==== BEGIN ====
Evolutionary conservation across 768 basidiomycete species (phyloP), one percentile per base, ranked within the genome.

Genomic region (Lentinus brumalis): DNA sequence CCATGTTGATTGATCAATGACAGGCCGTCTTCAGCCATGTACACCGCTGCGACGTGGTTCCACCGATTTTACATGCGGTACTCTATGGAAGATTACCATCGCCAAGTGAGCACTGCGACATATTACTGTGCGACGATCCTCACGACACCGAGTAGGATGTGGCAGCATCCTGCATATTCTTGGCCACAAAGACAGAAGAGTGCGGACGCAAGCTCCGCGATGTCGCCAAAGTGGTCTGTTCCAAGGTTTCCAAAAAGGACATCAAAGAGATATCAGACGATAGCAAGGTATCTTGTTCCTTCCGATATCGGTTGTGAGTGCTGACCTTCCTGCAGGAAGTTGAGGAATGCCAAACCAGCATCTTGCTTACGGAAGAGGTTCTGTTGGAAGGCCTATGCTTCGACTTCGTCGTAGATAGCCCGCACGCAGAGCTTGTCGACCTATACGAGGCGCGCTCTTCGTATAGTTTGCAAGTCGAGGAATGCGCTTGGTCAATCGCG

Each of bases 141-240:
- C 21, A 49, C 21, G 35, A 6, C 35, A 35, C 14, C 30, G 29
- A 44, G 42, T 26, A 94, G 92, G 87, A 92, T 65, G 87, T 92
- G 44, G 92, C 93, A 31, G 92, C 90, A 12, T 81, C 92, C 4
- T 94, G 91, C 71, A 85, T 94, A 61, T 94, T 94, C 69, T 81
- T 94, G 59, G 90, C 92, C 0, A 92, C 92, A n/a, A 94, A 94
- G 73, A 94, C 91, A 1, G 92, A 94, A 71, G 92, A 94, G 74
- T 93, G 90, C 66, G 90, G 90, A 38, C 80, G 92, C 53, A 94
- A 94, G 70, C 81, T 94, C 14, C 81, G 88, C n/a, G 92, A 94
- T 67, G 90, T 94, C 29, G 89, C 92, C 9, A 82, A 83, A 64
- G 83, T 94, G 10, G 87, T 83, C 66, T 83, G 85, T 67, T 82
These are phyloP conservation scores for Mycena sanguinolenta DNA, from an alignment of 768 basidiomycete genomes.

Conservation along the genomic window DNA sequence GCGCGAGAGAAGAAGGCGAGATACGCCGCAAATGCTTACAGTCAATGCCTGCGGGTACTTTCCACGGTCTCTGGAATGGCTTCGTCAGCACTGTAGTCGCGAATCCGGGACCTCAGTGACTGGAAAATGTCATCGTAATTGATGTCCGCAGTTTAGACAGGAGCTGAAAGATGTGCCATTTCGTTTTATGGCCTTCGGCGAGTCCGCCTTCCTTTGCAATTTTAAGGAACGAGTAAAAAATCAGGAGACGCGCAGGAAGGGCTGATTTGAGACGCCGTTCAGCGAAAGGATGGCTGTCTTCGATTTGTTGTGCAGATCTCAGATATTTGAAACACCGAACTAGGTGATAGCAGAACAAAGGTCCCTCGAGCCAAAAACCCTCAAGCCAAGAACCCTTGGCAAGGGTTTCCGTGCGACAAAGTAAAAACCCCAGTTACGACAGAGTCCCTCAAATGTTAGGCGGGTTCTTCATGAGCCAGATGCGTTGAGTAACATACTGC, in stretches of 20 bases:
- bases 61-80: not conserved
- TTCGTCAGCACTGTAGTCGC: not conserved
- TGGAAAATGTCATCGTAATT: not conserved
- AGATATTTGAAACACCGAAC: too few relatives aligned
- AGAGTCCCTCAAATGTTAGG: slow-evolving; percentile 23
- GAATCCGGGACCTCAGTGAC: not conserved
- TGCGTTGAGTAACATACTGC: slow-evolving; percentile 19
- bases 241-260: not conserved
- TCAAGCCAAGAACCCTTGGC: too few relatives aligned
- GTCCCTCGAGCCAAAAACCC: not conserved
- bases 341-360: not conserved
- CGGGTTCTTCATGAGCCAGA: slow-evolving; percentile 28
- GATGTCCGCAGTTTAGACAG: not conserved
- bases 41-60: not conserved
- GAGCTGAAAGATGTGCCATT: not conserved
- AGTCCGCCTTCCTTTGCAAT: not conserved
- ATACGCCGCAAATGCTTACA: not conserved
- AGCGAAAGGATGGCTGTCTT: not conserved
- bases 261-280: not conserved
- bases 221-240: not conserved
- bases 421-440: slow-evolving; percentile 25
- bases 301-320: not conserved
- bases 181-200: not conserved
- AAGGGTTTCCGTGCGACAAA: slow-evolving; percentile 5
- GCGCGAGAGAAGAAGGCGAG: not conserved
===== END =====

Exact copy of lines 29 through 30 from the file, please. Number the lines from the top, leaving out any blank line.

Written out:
- bases 41-60: not conserved
- GAGCTGAAAGATGTGCCATT: not conserved